A new brain imaging agent could reveal — before any treatment has been prescribed — whether a patient with major depressive disorder (MDD) is likely to respond to a particular antidepressant, according to a new study published in The Journal of Nuclear Medicine. No such marker is currently available in clinical psychiatry.Escitalopram (Lexapro), a selective serotonin reuptake inhibitor (SSRI), can be an effective MDD treatment for some patients, but not all. During  positron emission tomography (PET) test, the tracer 11C-DASB targets the serotonin transporter protein (5-HTT) in the amygdala of the brain, a region associated with emotional processing.In the study, patients shown to have less 5-HTT protein were those who later experienced relief from escitalopram.“MDD is a heterogeneous disorder, which makes it extremely difficult to treat effectively,” said researcher Mala R. Ananth, a graduate student at Stony Brook University in Stony Brook, N.Y.“Optimizing treatment is challenging a…

Reducing Alzheimer’s Stigma Could Enhance Research

A new study suggests ongoing research on Alzheimer’s disease may be challenged by the stigma associated with the disease. This concern comes from the results of a national survey which discovered people may be afraid to admit they have early stage Alzheimer’s because of fear of discrimination — especially potential limitations on their health insurance.Researchers say these fears can hopefully be overcome by the development of new policies to protect individuals. Nondisclosure of early symptoms that may or may not be Alzheimer’s hinders a individuals ability to obtain timely care. Additionally, a person may miss the opportunity to participate in clinical studies that discover potential therapies.The finding are the results of a national survey about what beliefs, attitudes and expectations are most often associated with Alzheimer’s disease. The survey results appear in Alzheimer’s & Dementia: The Journal of the Alzheimer’s Association.“We found that concerns about discrimination a…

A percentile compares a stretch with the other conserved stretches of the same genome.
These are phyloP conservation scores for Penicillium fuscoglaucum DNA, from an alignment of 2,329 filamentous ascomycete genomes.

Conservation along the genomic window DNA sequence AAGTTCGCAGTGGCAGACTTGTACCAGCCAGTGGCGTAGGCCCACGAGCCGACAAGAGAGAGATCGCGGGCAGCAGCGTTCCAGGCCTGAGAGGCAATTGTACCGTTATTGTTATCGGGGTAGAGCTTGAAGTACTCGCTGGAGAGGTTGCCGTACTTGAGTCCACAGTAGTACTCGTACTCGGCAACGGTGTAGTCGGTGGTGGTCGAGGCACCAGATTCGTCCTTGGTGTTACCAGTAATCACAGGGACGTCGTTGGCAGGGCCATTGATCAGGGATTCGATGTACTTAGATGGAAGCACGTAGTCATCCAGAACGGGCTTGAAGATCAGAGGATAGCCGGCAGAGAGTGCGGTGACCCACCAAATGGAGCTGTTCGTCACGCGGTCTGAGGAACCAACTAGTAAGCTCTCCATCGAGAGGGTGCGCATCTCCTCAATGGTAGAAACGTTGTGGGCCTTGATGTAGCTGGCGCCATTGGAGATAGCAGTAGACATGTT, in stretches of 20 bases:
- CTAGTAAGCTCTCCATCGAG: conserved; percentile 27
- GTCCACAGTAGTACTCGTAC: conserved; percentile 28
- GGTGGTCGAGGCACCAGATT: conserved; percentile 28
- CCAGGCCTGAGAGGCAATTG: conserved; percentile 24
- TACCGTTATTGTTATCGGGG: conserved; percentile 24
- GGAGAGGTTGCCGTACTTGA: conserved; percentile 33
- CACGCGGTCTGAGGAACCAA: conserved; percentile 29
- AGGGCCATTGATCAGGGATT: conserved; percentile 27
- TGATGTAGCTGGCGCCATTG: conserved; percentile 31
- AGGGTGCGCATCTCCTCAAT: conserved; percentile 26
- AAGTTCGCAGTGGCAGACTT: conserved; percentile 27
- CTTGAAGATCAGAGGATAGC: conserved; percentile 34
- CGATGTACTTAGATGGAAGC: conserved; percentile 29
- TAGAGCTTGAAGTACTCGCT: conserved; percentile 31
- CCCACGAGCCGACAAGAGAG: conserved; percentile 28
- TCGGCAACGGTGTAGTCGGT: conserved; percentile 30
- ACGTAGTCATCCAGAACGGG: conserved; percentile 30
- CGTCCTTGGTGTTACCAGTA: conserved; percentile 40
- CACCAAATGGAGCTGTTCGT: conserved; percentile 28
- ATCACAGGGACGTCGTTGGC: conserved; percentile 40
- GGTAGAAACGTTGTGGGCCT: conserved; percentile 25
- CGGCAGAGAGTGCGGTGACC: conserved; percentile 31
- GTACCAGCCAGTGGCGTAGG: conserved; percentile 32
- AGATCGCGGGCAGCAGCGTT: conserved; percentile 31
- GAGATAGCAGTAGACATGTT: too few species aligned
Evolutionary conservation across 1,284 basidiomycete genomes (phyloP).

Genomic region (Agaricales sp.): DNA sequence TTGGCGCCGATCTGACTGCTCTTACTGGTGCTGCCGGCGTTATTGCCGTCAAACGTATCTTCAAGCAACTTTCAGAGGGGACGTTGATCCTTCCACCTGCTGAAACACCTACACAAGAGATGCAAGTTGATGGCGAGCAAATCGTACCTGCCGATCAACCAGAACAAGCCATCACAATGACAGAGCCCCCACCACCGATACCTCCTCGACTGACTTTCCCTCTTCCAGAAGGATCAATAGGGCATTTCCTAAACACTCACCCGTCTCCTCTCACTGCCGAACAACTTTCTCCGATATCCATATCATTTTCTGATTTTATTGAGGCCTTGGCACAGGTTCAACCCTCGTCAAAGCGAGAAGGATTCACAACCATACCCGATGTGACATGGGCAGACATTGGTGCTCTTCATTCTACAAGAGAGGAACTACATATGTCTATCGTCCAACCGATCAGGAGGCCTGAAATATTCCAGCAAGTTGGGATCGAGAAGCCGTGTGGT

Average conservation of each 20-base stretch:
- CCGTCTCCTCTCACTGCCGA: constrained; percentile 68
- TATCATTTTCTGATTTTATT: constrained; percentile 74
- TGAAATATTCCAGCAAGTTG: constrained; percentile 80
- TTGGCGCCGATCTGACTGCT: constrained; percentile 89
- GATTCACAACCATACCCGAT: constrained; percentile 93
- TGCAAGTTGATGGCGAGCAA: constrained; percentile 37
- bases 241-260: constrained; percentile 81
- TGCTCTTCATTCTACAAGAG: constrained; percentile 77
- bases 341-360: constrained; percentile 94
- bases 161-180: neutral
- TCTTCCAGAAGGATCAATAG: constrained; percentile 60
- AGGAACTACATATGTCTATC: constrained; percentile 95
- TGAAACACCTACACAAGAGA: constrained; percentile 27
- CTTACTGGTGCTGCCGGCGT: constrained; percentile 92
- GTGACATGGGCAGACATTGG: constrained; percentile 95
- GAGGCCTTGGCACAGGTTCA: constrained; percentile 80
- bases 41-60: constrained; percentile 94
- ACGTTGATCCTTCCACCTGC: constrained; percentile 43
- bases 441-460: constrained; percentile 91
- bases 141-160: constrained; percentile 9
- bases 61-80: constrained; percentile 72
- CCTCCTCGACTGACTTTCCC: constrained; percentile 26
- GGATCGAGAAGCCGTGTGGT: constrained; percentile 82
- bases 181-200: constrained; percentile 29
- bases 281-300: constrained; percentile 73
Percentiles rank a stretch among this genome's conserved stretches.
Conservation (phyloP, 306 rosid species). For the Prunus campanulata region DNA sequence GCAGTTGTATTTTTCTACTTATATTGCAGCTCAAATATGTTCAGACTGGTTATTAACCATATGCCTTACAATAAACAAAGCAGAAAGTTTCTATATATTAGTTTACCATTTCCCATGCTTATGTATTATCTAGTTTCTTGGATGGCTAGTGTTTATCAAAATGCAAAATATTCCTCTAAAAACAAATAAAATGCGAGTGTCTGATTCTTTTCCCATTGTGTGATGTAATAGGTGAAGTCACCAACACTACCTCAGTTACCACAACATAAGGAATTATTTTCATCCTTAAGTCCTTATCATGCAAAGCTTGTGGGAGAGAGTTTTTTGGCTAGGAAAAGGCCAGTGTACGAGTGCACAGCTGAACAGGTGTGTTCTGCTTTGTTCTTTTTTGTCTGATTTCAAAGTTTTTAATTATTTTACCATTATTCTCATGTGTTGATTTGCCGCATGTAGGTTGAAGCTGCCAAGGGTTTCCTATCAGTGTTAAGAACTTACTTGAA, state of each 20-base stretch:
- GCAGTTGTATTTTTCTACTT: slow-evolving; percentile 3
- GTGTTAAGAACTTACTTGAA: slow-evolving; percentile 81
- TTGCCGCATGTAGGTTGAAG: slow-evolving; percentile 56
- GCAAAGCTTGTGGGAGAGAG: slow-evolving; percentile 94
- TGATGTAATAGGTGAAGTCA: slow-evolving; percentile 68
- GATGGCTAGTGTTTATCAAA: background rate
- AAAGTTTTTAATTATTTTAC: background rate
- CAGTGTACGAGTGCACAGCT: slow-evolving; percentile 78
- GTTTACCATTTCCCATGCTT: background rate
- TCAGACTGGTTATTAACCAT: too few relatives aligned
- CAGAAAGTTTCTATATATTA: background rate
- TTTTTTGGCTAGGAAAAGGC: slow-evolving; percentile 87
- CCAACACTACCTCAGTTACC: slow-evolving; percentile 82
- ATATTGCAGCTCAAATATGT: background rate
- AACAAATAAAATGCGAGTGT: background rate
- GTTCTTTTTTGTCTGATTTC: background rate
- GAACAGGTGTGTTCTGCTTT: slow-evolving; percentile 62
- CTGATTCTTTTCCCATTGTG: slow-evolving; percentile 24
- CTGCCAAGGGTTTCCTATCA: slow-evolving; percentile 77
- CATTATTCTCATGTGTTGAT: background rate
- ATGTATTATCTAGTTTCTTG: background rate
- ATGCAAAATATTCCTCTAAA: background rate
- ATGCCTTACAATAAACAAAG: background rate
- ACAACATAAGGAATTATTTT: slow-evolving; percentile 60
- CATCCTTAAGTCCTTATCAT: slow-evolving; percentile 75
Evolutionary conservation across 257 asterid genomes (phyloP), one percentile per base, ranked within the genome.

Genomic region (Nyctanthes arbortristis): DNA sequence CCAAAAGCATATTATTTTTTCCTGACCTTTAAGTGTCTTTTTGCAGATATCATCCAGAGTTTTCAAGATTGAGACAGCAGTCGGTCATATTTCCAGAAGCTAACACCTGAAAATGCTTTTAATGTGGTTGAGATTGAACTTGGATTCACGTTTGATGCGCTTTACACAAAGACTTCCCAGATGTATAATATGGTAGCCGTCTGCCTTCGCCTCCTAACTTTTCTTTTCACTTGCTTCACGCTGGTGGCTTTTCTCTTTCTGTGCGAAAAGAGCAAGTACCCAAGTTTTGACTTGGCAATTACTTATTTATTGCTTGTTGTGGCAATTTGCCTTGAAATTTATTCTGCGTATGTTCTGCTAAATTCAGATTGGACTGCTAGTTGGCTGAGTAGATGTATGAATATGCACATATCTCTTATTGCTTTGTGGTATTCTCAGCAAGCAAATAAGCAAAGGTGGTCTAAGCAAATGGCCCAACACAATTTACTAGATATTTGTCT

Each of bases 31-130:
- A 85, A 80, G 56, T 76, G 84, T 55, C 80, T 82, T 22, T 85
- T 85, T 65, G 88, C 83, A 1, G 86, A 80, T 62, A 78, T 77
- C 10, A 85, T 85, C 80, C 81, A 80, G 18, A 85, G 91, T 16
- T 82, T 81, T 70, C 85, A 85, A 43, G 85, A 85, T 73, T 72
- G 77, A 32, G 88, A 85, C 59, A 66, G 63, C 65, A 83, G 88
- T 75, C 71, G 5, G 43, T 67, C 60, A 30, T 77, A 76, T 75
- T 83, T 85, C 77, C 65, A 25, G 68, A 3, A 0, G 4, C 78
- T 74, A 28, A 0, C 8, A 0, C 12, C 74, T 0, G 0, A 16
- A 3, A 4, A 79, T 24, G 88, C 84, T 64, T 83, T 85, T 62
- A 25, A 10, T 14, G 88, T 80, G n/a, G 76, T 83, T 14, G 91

Hair Pulling, Nail Biting, Skin Peeling and Biting

All my life I’ve bitten my nails. It’s caused me a lot of trouble, especially with my bipolar mother who has always thought screaming and shouting at me (and often a smack when I was younger) would make me stop.At around 7 I also started biting and peeling the skin on my fingers which has caused a lot of social and health issues for me from being to ashamed to join in with prayers at school, to getting my fingers getting a fungal infection causing long lasting damage to my fingers.Soon after I started to pull out the tiny hairs on my legs during school assembles and by 12 I began to pull my eyebrow hair out.How can I stop doing this to myself? I don’t even realise I’m doing it half the time (I started biting the skin around my fingers just writing this and caused it to bleed a little). I’m afraid to bring this up with my parents because of how they have reacted in the past and I’m far too embarrassed to ask anyone I would typically trust. It has severally impacted how I interact with …